Now here’s an entrepreneur

The family’s only concession to entrepreneurialism was opening a kiosk on the promenade each summer to sell the lozenges to holidaymakers from Lancastrian mill towns who were staying in the boarding houses of nearby Blackpool and made a day trip on the tram to Fleetwood. Many suffered from respiratory problems as a result of unhealthy working conditions in the mills. On their return they would write to Lofthouse of Fleetwood to ask where they could buy the lozenges locally.

One day in 1963 Doreen picked up a pile of these letters and suggested to no little bemusement that she make a tour of Lancashire’s mill towns in her battered MG and visit every local chemist to show them the letters as proof that the product would soon disappear from their shelves. “They thought I was a little crazy,” she recalled.

The family gave her permission but no money for petrol. Diminutive, neat and attractive, the fiercely determined Mrs Lofthouse set off on her expedition, depending on a sale to buy the petrol to drive to the next town. She returned with dozens of orders.

That is, to a large extent, she did build that……

The product’s retro packaging also proved a hit overseas. The distinctive black and red lettering had first come about because Doreen’s mother-in-law, Frances Lofthouse, had originally typed the words “Extra Strong” in red, underneath Fisherman’s Friend in black, because she did not want to waste the red ink on the typewriter.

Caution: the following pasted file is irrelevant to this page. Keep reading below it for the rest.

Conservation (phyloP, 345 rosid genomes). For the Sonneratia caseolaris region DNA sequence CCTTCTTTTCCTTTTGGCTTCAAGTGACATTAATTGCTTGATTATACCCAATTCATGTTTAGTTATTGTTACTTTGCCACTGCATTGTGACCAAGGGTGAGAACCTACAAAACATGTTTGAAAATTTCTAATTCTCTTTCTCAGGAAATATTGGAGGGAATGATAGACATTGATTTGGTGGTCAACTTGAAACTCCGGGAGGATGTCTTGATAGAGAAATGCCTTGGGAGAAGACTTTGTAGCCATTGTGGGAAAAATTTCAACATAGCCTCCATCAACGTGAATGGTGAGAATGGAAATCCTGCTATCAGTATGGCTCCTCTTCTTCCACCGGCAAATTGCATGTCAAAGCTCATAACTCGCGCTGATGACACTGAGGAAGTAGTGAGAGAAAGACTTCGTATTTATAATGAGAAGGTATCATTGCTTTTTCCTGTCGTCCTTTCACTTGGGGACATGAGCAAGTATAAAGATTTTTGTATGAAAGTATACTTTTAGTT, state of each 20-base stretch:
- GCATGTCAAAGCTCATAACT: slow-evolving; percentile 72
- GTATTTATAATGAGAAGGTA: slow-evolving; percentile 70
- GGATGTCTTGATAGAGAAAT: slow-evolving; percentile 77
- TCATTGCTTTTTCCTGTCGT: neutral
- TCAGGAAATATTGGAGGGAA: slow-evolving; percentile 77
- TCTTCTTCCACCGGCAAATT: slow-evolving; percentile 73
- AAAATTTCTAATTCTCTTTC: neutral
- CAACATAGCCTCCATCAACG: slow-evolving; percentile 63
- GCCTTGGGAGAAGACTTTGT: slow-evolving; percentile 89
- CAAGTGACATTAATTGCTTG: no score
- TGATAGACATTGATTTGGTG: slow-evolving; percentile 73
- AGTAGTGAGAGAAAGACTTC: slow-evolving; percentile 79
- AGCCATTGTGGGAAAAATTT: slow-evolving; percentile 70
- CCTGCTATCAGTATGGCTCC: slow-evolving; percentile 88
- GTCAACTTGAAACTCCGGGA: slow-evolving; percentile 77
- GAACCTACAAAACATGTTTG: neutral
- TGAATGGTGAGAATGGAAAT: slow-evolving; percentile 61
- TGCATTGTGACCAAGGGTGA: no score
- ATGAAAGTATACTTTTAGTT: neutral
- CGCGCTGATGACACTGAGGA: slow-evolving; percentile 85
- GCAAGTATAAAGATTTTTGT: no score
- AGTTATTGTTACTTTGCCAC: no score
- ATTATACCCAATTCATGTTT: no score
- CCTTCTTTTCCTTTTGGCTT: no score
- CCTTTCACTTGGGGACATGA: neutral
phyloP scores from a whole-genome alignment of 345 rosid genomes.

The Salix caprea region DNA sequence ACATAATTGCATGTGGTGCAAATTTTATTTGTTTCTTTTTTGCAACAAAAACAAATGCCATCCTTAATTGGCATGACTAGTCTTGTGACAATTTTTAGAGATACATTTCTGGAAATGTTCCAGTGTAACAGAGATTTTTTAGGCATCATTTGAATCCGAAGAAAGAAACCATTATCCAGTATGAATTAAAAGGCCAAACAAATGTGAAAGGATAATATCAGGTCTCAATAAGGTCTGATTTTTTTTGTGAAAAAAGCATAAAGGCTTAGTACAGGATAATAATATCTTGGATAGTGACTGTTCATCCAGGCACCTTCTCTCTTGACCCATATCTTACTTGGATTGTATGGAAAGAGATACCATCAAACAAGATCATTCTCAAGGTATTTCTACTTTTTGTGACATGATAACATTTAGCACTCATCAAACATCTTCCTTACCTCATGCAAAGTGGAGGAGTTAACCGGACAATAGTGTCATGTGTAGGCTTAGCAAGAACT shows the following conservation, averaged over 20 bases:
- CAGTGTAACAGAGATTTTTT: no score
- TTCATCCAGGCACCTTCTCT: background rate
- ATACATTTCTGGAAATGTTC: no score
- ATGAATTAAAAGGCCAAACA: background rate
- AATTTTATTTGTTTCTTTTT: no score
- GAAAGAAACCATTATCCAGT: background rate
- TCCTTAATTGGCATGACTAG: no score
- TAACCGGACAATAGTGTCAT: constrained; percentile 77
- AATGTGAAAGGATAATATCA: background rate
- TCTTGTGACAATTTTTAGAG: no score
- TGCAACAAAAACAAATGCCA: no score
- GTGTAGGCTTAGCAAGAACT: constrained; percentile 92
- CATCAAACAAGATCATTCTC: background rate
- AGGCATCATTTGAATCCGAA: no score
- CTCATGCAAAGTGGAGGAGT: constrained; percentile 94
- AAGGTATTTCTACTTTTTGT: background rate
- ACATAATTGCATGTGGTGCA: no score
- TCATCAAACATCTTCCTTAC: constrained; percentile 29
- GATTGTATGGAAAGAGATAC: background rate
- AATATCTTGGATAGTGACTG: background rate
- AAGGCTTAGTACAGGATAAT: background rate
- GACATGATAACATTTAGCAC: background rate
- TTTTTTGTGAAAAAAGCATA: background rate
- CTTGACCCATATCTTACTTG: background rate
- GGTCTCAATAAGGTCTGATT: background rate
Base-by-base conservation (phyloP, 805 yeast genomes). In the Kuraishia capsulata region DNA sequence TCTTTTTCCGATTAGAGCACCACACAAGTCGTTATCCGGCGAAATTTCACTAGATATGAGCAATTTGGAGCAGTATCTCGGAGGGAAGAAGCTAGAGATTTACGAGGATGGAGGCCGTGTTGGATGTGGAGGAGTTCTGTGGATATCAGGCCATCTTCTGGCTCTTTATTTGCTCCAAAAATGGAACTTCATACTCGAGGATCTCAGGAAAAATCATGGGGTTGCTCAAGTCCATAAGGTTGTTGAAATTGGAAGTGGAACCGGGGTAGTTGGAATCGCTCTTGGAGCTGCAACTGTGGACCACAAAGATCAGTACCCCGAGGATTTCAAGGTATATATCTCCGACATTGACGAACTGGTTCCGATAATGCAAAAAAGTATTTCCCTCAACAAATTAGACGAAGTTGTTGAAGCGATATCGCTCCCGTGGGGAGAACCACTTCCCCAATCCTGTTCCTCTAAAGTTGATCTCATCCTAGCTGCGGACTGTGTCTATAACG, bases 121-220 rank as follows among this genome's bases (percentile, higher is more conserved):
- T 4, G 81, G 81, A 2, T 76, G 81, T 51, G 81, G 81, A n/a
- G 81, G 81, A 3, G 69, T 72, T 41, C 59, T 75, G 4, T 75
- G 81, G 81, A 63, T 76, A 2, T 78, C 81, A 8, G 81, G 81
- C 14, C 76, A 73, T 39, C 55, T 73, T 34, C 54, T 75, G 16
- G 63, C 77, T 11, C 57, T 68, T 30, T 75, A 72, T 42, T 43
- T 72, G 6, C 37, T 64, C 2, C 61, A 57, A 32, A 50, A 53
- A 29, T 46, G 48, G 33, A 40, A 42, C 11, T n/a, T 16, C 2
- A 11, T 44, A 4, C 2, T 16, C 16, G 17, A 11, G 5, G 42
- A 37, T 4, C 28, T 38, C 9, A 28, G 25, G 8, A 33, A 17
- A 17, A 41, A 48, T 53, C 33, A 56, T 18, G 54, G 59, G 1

Canny folk up there, eh?

6 thoughts on “Now here’s an entrepreneur”

  1. The Telegraph had her obit weeks ago.

    V popular in Germany, Fishermans Friend. I have not encountered Trebor mints over there.

  2. From the (paywalled) article:
    By 1994 it was Britain’s biggest branded food export to Germany, which would import some 100 million packets a year.

  3. She was quite a character. On my first visit to the factory I had quite a chat with the elderly receptionist whilst waiting for the buyer to come down. I mentioned this during the meeting and asked how long she’d been there. He laughed and said, since the beginning! That’s Doreen. She covers lunch breaks on reception sometimes.
    Well known in the local pubs too.

  4. Julian Clary put the name to good use: “Sometimes when I’m bored I feel like sucking a Fisherman’s Friend…”

  5. In Singapore, every traditional Chinese medicine shop (roughly every second retail outlet) had a greater variety of flavours of Fisherman’s Friends than I’d ever seen in Britain.

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